Carmen Gentile, a Pittsburgh native who writes frequently from Afghanistan and Iraq, explains why
August 18, 2013 4:00 AM
Afghan forces are being taught to fly and maintain Russia-built helicopters to use during missions so that they might no longer rely on NATO forces for air support.
Lt. Dick Young helps load water into trucks belonging to Afghan forces during an operation in Nangarhar Province, where the Taliban and other militant groups continue to have strong influence in some villages.
By Carmen Gentile
It was a mission like so many others I've been on throughout Afghanistan: assailants unleash rockets, mortars and small arms attack on U.S. soldiers in a remote corner of Afghanistan that the Taliban and other militants groups call home. The ordnances drop, machine gun fire clatters, then American troops return fire in the direction they think their enemy might be.
On this day I'm in Achin District, in Nangarhar Province, just a short distance from the mountainous border with Pakistan. Earlier that morning, a rocket landed a couple of hundred yards from the platoon with whom I'm embedded, creating a giant ball of flames and smoke before a thunderous boom and shock wave.
Soldiers scatter and climb into their heavily armored vehicles and start discussing their next move over the radio. Officers in charge of the mission are debating the next course of action. One captain wants to send American troops to a nearby mud-walled compound where the rocket attack emanated.
Others object. "Today is the day we stop doing everything for them," says Capt. Derek Zotto referring to the Afghan National Army whose forces are leading the mission to clear villages in Achin of militants and establish relations with local tribal elders. "We're not putting our soldiers at risk."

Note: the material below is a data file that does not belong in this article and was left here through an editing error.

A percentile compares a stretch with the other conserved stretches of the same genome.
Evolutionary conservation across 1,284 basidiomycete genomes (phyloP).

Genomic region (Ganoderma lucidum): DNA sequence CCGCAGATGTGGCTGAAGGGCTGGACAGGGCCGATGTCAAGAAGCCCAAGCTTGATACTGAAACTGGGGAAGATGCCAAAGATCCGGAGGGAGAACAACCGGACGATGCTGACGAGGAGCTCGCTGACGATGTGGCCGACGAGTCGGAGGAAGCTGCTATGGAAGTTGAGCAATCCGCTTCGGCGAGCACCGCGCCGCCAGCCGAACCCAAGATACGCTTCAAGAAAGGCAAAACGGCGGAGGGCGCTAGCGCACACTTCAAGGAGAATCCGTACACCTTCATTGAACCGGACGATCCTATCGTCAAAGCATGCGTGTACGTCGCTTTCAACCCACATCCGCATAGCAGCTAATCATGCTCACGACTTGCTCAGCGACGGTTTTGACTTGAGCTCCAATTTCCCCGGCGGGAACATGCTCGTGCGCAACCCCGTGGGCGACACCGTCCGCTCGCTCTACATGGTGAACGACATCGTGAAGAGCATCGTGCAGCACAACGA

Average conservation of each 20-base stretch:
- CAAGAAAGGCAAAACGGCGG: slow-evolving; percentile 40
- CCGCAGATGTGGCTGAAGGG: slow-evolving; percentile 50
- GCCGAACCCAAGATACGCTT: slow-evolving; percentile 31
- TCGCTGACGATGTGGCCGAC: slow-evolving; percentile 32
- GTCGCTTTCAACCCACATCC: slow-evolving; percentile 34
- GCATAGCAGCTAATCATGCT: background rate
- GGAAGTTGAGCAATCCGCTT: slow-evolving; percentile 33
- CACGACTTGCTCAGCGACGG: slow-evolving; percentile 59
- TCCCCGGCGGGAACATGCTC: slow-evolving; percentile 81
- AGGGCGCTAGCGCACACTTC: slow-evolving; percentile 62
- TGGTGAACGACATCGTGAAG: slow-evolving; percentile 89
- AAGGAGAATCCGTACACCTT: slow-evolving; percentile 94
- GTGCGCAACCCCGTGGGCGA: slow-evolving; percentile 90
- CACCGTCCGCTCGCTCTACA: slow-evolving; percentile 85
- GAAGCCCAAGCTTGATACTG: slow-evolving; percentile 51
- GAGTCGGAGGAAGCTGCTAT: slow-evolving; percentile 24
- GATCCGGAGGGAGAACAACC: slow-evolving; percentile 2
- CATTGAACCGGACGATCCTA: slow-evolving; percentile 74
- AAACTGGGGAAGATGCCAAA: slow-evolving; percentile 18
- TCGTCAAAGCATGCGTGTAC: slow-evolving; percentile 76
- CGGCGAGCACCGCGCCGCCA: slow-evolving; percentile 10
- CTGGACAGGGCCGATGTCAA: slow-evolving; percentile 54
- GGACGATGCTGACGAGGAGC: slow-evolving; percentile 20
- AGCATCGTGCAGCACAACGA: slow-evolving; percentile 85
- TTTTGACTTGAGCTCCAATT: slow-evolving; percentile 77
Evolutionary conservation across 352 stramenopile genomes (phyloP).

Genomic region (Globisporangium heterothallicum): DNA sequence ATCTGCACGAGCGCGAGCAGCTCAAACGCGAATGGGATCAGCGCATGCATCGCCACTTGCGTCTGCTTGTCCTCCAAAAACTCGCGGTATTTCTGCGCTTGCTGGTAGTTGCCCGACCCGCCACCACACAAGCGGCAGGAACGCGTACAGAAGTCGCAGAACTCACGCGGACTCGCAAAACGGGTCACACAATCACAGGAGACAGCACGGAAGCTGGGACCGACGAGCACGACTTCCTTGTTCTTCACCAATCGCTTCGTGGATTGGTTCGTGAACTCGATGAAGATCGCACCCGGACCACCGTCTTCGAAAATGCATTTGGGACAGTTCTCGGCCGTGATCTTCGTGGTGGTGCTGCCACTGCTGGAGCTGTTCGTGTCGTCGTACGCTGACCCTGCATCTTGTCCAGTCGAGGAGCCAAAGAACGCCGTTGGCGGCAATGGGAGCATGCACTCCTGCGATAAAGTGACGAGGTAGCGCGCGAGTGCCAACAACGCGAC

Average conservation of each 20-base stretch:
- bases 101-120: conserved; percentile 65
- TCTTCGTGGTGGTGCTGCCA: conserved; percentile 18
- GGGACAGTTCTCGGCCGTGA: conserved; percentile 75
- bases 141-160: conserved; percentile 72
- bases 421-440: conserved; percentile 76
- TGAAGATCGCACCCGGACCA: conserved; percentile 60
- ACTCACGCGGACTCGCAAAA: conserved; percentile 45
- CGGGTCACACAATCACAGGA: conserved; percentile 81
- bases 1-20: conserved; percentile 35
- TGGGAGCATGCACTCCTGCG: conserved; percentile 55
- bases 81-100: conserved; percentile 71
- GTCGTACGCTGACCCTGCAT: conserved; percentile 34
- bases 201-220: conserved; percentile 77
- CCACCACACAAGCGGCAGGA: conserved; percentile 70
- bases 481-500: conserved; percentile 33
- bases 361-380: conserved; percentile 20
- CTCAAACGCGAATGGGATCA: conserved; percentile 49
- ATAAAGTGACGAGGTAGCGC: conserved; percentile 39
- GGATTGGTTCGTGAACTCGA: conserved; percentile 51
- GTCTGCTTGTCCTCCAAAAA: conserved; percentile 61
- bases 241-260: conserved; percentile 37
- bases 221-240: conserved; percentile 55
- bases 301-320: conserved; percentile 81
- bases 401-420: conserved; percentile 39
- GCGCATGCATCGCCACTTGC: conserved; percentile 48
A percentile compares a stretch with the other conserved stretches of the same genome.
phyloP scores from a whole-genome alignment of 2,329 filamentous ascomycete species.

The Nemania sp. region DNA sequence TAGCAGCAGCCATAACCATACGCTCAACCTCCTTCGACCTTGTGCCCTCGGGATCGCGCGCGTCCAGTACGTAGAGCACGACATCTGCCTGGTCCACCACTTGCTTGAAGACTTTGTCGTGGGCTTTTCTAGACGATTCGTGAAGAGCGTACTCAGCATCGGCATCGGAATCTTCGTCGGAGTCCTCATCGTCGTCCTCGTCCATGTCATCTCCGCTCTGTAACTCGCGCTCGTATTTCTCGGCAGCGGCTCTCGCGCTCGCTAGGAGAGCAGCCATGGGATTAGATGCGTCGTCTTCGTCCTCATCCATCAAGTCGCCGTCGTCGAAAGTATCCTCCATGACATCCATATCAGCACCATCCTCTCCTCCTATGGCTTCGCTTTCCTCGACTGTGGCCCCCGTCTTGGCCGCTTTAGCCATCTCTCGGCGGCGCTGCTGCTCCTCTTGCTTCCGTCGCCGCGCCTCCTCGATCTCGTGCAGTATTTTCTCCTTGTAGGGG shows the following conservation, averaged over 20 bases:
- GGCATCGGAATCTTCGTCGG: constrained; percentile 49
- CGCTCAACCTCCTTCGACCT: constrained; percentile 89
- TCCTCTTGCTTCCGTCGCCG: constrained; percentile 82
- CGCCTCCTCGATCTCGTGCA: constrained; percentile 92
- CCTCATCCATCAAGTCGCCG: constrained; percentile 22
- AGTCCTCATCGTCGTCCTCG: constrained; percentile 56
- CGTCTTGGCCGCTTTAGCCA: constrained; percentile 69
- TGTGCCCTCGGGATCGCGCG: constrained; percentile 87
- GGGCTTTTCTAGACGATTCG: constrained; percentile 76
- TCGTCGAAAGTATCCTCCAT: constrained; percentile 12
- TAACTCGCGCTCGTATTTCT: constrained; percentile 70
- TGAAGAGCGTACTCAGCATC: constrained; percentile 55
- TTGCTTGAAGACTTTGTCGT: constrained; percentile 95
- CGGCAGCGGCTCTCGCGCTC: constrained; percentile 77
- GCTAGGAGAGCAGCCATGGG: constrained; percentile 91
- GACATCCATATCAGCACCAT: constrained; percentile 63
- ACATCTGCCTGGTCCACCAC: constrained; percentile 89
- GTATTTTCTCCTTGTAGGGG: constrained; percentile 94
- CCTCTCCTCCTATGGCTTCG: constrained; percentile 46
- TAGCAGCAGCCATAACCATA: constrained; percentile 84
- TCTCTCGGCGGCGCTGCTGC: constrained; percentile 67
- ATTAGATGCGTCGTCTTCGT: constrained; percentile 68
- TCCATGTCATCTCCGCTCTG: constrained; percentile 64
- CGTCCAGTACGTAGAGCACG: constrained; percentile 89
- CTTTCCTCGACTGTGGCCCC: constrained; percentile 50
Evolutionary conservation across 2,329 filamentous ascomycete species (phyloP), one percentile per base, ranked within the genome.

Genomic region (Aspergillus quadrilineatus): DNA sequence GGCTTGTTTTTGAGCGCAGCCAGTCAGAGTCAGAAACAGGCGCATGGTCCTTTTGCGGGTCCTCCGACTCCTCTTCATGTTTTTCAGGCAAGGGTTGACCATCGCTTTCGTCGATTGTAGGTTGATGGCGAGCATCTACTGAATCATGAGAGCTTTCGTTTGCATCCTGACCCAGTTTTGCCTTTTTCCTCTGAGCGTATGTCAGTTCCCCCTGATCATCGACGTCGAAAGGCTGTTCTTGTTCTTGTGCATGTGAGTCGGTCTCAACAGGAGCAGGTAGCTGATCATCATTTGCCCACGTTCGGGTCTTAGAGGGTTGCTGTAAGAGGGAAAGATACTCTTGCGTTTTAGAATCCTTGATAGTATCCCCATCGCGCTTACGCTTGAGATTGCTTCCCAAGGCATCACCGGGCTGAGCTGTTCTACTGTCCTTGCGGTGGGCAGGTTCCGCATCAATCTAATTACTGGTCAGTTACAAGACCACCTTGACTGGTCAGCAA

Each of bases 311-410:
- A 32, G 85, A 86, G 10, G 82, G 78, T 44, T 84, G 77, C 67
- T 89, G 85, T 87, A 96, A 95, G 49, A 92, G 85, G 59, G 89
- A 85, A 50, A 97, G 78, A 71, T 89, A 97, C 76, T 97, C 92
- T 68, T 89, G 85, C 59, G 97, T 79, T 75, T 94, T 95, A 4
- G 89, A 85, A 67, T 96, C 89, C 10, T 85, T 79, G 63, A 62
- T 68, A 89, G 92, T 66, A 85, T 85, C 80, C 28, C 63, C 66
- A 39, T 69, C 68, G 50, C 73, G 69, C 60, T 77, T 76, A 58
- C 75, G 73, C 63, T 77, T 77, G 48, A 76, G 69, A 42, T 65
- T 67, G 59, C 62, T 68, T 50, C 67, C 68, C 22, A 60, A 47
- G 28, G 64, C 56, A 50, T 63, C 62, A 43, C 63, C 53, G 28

The soldiers remain in the rear, and though their Afghan counterparts are heading up this operation, the local force declines to approach the compound from which the Americans were taking fire.
In this the next to last summer fighting season, the U.S. effort in Afghanistan is decidedly different from years past. Though soldiers remain in harm's way, their Afghan counterparts are supposed to be leading every conventional military operation throughout the country. June marked the official handover of all security responsibilities to the Afghan National Security Forces. Though special operations forces like the Green Berets and Navy SEALS still conduct their own missions, they are always joined by Afghan soldiers.
Opinions on the ability of the Afghan forces to handle their country's security demands are mixed. While the force has swollen in size to 350,000-plus in just a few short years, and shown signs of improving their ability to conduct small operations, ANSF forces are handicapped by Kabul's failure to keep its soldiers supplied with basic necessities like ammunition, fuel for vehicles and food.
In fact, says one Afghan commander, if it weren't for their continued reliance on U.S. military to provide them what their own leaders won't provide, they'd rather operate alone.
"This is a good opportunity for us to work with locals (in Achin) and improve our relationships there," says Afghan National Army Maj. Zubair Ahmad, a head of the mission. It's also an ideal opportunity to show both Afghan locals and militants like the Taliban that ANSF isn't merely a smokescreen for the will of U.S. and NATO forces.
Over the last year I've spoken to numerous ANSF commanders across Afghanistan who claim their men possess the will to fight the Taliban and any other challengers, be they homegrown, Pakistani or al-Qaeda.